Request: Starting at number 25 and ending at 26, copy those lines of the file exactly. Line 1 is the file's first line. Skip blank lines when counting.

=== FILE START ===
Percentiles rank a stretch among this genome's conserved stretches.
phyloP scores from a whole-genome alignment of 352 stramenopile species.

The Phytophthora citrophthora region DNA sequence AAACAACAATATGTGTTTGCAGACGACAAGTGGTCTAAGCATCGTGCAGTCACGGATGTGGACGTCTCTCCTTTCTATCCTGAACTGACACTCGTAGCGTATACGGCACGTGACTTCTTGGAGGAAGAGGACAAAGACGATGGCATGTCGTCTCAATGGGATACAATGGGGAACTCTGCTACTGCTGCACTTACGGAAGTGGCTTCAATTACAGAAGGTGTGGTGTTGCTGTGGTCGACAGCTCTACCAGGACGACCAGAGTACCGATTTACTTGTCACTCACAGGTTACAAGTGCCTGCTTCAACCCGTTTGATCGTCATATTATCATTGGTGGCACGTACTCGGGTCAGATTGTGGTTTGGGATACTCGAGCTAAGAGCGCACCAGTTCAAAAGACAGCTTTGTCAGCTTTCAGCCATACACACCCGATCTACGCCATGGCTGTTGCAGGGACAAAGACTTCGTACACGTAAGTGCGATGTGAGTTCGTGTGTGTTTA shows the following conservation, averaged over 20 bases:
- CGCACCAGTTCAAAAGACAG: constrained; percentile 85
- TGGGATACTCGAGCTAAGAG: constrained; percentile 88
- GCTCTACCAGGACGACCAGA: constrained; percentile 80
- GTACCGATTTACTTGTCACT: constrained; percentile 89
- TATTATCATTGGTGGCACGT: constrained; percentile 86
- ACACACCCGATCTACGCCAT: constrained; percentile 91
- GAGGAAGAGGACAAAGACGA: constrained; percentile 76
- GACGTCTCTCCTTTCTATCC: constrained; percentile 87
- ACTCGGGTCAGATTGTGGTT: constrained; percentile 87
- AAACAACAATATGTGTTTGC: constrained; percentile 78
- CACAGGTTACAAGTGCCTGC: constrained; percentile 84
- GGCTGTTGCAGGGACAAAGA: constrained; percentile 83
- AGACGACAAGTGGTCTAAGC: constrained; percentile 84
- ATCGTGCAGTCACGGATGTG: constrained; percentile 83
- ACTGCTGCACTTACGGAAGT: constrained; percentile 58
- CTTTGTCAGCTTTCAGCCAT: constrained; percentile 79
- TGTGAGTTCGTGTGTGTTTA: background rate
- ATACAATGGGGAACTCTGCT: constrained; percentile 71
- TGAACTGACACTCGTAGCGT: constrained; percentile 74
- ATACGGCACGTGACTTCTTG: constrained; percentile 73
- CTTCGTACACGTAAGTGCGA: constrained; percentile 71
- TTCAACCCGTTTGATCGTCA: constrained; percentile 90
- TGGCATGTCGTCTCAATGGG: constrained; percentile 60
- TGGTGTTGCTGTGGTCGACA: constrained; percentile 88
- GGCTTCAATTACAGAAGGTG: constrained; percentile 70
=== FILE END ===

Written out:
- TTCAACCCGTTTGATCGTCA: constrained; percentile 90
- TGGCATGTCGTCTCAATGGG: constrained; percentile 60